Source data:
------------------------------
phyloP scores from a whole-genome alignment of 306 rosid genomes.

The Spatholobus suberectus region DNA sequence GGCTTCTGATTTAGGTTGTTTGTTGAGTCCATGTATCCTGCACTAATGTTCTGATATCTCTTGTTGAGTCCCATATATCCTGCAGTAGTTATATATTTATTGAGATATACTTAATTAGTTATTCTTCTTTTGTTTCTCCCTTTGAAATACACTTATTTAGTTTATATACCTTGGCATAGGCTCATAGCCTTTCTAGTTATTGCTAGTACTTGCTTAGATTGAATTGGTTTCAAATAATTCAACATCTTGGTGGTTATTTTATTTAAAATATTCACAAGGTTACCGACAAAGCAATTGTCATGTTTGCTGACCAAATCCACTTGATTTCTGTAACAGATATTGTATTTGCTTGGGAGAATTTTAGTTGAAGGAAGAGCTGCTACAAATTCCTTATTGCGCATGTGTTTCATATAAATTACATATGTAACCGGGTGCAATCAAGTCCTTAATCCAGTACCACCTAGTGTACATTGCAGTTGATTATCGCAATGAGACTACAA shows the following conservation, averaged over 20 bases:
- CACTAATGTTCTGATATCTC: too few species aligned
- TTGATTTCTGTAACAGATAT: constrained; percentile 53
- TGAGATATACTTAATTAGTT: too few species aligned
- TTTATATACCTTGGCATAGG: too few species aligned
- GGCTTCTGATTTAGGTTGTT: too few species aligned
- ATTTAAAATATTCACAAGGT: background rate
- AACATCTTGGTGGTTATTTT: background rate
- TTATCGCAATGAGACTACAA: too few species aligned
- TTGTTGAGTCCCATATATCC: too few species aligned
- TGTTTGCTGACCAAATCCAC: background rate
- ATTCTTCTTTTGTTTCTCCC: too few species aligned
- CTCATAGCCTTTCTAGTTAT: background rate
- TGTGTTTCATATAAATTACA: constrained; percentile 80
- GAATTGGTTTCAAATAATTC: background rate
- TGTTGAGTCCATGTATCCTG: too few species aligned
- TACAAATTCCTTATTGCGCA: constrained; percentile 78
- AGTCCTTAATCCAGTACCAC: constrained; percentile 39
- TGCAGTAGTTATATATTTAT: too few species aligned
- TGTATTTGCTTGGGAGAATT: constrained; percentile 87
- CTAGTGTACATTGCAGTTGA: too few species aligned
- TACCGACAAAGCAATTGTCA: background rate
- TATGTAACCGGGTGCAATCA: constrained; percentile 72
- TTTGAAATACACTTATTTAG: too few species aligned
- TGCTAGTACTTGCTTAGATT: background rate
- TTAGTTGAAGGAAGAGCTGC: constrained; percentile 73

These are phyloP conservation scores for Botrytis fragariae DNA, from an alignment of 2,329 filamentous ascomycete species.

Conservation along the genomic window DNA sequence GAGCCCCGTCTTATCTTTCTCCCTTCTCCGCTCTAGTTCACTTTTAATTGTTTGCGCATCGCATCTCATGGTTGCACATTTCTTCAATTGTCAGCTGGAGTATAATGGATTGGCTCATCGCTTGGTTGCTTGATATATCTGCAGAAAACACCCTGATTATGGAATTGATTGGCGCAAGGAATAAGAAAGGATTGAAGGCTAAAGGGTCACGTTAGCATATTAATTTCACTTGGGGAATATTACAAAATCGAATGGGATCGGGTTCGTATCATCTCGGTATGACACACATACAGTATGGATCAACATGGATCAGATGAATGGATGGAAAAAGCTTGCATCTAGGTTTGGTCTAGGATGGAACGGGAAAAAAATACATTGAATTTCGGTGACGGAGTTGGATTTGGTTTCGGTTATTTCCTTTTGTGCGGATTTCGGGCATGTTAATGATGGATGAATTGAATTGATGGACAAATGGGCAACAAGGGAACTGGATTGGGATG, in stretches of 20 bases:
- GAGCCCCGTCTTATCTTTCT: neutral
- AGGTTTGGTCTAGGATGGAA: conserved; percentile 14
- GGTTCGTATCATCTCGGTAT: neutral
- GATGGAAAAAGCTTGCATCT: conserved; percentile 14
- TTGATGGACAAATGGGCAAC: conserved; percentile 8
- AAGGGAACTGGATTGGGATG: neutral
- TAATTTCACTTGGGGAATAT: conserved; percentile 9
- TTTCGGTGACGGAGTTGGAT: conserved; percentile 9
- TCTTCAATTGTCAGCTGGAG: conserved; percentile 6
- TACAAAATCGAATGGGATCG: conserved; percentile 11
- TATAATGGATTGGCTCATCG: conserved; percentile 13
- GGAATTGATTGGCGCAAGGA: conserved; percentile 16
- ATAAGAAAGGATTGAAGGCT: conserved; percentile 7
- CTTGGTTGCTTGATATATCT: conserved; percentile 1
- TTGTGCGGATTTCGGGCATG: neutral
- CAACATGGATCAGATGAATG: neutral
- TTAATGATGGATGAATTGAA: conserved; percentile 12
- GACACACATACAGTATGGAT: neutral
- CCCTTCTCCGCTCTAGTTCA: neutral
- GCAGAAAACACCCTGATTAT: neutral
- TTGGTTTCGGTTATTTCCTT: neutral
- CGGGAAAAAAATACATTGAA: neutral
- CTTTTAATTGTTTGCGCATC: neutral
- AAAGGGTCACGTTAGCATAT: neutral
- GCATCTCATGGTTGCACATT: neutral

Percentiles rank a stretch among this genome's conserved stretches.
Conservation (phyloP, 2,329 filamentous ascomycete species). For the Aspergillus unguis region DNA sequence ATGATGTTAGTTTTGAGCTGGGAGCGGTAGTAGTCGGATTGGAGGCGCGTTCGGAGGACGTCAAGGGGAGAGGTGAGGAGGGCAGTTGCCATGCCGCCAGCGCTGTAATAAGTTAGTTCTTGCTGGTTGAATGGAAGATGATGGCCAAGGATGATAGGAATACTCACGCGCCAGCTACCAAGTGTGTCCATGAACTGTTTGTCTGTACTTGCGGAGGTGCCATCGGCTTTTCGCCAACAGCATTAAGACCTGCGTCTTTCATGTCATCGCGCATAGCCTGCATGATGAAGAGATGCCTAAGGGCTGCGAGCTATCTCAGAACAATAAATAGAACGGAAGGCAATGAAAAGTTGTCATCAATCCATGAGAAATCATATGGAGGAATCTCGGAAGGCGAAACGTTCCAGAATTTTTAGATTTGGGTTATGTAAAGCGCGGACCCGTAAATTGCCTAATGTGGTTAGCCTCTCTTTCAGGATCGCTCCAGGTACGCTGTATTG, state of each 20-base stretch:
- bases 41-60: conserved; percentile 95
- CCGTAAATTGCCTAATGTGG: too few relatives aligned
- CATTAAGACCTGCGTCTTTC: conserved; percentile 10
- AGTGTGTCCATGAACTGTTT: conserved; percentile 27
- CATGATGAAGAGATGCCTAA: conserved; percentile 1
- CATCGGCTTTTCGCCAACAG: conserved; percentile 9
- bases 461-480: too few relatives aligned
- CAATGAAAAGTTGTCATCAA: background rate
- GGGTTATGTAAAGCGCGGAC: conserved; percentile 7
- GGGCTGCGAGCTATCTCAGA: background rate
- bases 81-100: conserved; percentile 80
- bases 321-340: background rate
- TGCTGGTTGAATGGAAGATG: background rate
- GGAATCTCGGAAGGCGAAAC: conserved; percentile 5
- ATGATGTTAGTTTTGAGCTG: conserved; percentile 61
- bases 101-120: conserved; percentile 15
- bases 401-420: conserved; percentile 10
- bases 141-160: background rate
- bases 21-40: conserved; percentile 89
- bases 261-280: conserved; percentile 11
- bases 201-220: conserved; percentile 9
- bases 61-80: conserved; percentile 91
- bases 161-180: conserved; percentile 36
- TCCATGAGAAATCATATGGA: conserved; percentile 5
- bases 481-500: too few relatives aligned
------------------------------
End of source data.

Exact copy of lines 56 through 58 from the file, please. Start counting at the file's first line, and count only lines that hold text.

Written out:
Conservation (phyloP, 2,329 filamentous ascomycete species). For the Aspergillus unguis region DNA sequence ATGATGTTAGTTTTGAGCTGGGAGCGGTAGTAGTCGGATTGGAGGCGCGTTCGGAGGACGTCAAGGGGAGAGGTGAGGAGGGCAGTTGCCATGCCGCCAGCGCTGTAATAAGTTAGTTCTTGCTGGTTGAATGGAAGATGATGGCCAAGGATGATAGGAATACTCACGCGCCAGCTACCAAGTGTGTCCATGAACTGTTTGTCTGTACTTGCGGAGGTGCCATCGGCTTTTCGCCAACAGCATTAAGACCTGCGTCTTTCATGTCATCGCGCATAGCCTGCATGATGAAGAGATGCCTAAGGGCTGCGAGCTATCTCAGAACAATAAATAGAACGGAAGGCAATGAAAAGTTGTCATCAATCCATGAGAAATCATATGGAGGAATCTCGGAAGGCGAAACGTTCCAGAATTTTTAGATTTGGGTTATGTAAAGCGCGGACCCGTAAATTGCCTAATGTGGTTAGCCTCTCTTTCAGGATCGCTCCAGGTACGCTGTATTG, state of each 20-base stretch:
- bases 41-60: conserved; percentile 95
- CCGTAAATTGCCTAATGTGG: too few relatives aligned